Super Bowl LVI may have been the first crypto bowl.
It’s not that cryptocurrency-related ads completely overwhelmed the Super Bowl commercial breaks to the exclusion of all other advertisements. In fact, there were more ads for the Super Bowl’s more traditional fare of booze, cars, and movie trailers than there were crypto commercials.
But cryptocurrency made a splash at the Super Bowl — one of the most-watched and highest-profile advertising events on the year — in a bid to try and win over mainstream customers (in addition to a largely young and male minority that’s embraced digital currency so far.) But despite the hype, none of the cryptocurrency commercials at the big game made any attempt to actually sell people on anything other than spending more money on crypto.
LeBron James was there (with his de-aged younger self) to promote Crypto.com. Larry David compared missing out on crypto to passing up the wheel, the moon landing, or the idea of portable music for FTX. eToro sold being part of the crypto community as a new wave of “social investing.” Budweiser’s Bud Light Next was promoted with NFT drops. And Coinbase’s bouncing QR code offered free Bitcoin for customers who signed up — which, while lacking celebrity cameos, was still among the most talked-about ads of the night. All told, it was perhaps the biggest debut yet for crypto on the national stage, surpassing even the seemingly endless Matt Damon ads that haunted the NFL’s regular season.
Some of those ads were remarkably effective. Coinbase’s commercial, in particular, was a standout, with the company reporting an astonishing 20 million hits on its website in one minute — enough traffic to temporarily crash the app and the most the company had ever had. (Something that may have been the point of the enigmatic advertisement in the first place.) The following morning also saw Coinbase appear as the number two most downloaded iPhone app on the App Store.
But it’s equally telling what elements of the blockchain boon weren’t present at the Super Bowl. For the most part, the commercials focused almost exclusively on exchanges and the most basic aspect of ways to more easily invest in cryptocurrency. There were no ads shilling NFT drops, no Bored Ape appearances during the halftime show, or even a mention of the NFL’s commemorative NFTs for the big game.
Nor were there commercials promoting the theoretically more practical uses of crypto, as part of the “Web3” pitch that envisions blockchain technology underpinning huge swaths of the future of the internet, much in the same way that user-generated content and social media drove the Web 2.0 era.
If this year’s Super Bowl was meant to be the blockchain’s big public debut, it was remarkably short on pitches that explain what cryptocurrency technology will actually do or how it’ll improve things in users’ day-to-day lives. Instead, crypto’s big mainstream pitch was a flashy, celebrity-studded entryway to get new buyers into the blockchain hype wheel.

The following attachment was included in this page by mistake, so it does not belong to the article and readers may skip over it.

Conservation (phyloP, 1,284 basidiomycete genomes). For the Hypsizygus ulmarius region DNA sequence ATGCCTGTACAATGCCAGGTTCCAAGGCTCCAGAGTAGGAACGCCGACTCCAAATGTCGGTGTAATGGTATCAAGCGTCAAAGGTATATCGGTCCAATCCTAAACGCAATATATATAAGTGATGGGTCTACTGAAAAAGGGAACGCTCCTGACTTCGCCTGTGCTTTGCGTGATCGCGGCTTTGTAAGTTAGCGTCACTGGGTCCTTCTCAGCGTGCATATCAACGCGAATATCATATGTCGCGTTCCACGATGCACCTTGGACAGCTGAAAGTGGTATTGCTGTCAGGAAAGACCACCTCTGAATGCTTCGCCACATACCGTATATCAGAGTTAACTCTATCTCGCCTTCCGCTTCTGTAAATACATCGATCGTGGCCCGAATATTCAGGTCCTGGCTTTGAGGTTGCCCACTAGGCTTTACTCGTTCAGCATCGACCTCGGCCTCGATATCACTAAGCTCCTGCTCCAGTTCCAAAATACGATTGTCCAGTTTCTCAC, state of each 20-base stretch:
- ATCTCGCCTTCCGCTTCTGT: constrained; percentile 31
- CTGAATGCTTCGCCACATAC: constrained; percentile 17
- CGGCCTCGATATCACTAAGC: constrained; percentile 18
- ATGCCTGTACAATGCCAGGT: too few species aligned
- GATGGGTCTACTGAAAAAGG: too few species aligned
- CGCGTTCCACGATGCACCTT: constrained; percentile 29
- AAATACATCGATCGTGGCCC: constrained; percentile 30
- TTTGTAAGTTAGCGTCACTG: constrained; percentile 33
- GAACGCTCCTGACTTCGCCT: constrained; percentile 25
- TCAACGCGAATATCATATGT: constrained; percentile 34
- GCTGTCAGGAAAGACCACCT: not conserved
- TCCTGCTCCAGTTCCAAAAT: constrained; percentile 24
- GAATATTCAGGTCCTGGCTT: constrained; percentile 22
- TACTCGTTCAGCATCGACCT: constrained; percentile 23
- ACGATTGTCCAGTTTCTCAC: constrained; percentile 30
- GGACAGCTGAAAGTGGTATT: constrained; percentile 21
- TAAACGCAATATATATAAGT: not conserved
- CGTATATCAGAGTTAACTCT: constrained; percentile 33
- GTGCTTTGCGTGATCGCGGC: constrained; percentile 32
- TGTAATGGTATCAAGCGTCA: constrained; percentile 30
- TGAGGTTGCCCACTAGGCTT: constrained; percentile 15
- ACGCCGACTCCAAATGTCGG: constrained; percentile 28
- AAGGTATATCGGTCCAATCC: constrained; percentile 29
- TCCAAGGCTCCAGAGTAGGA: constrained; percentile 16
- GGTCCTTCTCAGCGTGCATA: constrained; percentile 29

The biggest Super Bowl crypto players were just promoting the idea of cryptocurrency in general, telling viewers that now is the time to buy into blockchain, offering free deposits of Bitcoin for signing up, and pushing the narrative that not getting on board with crypto would mean missing out on the next big thing.
“If you want to make history, you gotta call your own shots,” LeBron tells his younger self before a “Fortune favors the brave” slogan pops on screen. “Do you want to be Larry David, stuck in the past and skipping out on humanity’s greatest inventions, or do you want to be King James?” the Super Bowl’s crypto exchanges ask. There’s no proof of the value of cryptocurrency or the utility in owning Bitcoin or Ethereum — just an attempt to drum up FOMO.
Of course, none of the commercials here mentioned the quiet part of how cryptocurrency works: more buy-in from new customers means prices will continue to rise for cryptocurrencies, making existing crypto believers (and the companies like Crypto.com or FTX that facilitate those sales) more wealthy in a way that starts to look a little like a towering pyramid scheme dressed up in the veneer of “the future of the internet.”
Clearly, the cryptocurrency companies that shelled out millions for Super Bowl ads think it’s worth the attempt to get more mainstream customers, given the estimated $7 million price tag for a 30-second ad in this year’s game.
2022 wasn’t the first time the Super Bowl served as a hotbed for hyped, up-and-coming technology. Twenty-two years ago, Super Bowl XXXIV saw the then-St. Louis Rams face off against the Tennessee Titans, with a whopping 17 dot-com startups buying commercials (compared to just two the year before). Two decades later — and after the burst of the dot-com bubble — virtually all those companies are extinct.
It’s not clear yet where cryptocurrency falls in that hype cycle or if it even is a comparable case at all. It’s possible that Super Bowl LVI is just the calm before the storm, and next year’s big game will be swamped with Web3 startups all pitching the world on the latest and greatest blockchain-based innovations. Or maybe, like the dot-com boom before it, these crypto companies will be defunct this time next year, and we’ll look back at 2022 as nothing more than an odd curiosity.
But one thing is clear from blockchain’s big Super Bowl debut: if the technology is to succeed in the mainstream, high-minded rhetoric about how Bitcoin is the next smartphone, moon landing, or wheel won’t be enough. At Super Bowl LVI, cryptocurrency promises an ouroboros of nothingness: it’s the future because it’s the future, and if you miss out, you won’t be part of it. At some point, though, if blockchain technology is going to have any chance at surviving with mainstream customers as anything but silicon snake oil, it’ll have to actually deliver on some of those promises.